What exactly does a paleoecologist do? While nearly stepping on carpet vipers, getting caught in riots, and dashing past fresh crocodile nests might not immediately come to mind, Kendra Chritz has encountered all of these situations in the field. A fascination for the world inspires Chritz to work towards understanding what the planet looked like before modern society.
What project are you working on now?
I’m working on evaluating the effect of changing monsoon strength on ecosystems in East Africa using stable isotopes. Stable isotope ratios are relative amounts of heavy and light isotopes of certain elements, such as carbon and oxygen, and these ratios can tell us a lot about what an animal has been eating and its climate, so we get a little window on what the world used to be like. Stable isotopes in the teeth of large herbivores that lived during the last 10,000 years tell us about how changing monsoon strength affected such things as local climate and environment, and we can use this information to understand what environmental trigger might have caused people to switch from a hunter-gather lifestyle to keeping livestock, which happened about 4,500 years ago after a distinct increase in aridity in East Africa. I’m also working on some isotope ecology projects on modern ecosystems in Uganda as a rubric for understanding isotopic information from fossils.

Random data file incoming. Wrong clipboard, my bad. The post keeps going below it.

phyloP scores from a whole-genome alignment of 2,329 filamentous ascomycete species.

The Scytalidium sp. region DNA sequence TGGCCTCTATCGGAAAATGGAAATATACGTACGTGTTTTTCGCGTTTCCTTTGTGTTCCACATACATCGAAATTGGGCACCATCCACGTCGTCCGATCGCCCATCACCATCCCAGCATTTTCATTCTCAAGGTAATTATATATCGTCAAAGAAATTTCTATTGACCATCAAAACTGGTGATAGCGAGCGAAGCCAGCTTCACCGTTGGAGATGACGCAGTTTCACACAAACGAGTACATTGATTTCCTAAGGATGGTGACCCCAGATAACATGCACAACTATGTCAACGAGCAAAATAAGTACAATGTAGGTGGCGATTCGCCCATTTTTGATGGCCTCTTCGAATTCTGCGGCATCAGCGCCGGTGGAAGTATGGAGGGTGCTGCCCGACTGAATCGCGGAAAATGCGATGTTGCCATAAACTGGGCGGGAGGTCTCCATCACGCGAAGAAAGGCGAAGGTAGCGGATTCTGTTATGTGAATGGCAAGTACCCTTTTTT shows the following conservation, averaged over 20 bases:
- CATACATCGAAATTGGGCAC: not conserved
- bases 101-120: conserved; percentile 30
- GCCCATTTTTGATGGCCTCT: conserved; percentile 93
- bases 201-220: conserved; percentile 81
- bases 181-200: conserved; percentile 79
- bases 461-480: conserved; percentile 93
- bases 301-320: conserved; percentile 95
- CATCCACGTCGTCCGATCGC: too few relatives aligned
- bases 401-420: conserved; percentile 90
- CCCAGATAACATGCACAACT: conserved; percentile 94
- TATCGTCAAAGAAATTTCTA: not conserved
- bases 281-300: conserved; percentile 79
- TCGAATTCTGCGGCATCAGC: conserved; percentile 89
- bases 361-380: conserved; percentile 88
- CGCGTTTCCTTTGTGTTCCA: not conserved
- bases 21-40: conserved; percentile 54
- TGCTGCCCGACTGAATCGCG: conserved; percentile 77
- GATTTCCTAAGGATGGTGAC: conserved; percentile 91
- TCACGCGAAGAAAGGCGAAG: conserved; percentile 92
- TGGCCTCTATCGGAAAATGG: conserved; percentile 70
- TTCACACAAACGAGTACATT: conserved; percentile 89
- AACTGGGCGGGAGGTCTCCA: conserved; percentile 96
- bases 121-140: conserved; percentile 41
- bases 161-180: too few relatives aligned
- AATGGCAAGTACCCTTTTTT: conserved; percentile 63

What’s the biggest surprise you’ve discovered in your work or in the field?
Working in the field is full of surprises, from which fossils you’ll be able to find and where you find them. And there’s nothing like walking around for hours, finding nothing, then stopping to take a break under a tree and casually glancing over and seeing that particular fossil or artifact you’ve been looking for all day (or for days). A lot of prospecting is pure luck.
Have you ever been lost? How’d you get found?
I haven’t been lost (yet), but I have been in some rather dicey situations, such as being stuck out in the desert without water for a few hours and being stopped at a flooded river until 1 a.m., when we decided to ford it with ropes. This past summer, I needed to get to the opposite side of Lake Turkana—either a four-day drive through difficult and somewhat dangerous territory (and I didn’t have a car), a short ride in a bush plane, or a long and somewhat treacherous boat ride across the lake (which is full of hippos and crocodiles). I was offered a ride in a plane but without guarantee for a return trip, and I really needed the samples, so I took the flight, not knowing how I would get back. In the end, Dr. Louise Leakey was kind enough to fly me back in her plane.
If you could trade places with one explorer at National Geographic, who would it be and why?
When I was in fifth grade, I read Jane Goodall’s book My Life With the Chimpanzees. I wanted to go someplace remote and live there and run around a jungle and do science. I love hearing the stories of all of the people who worked in East Africa in the 1960s and ‘70s, and when I think I have things tough, I look up to them for inspiration. It was really their pioneering work and tenacity that paved the way for young people like me, and it’s a real honor to be a part of the next generation.
If you were to meet your eight-year-old self, what would you say?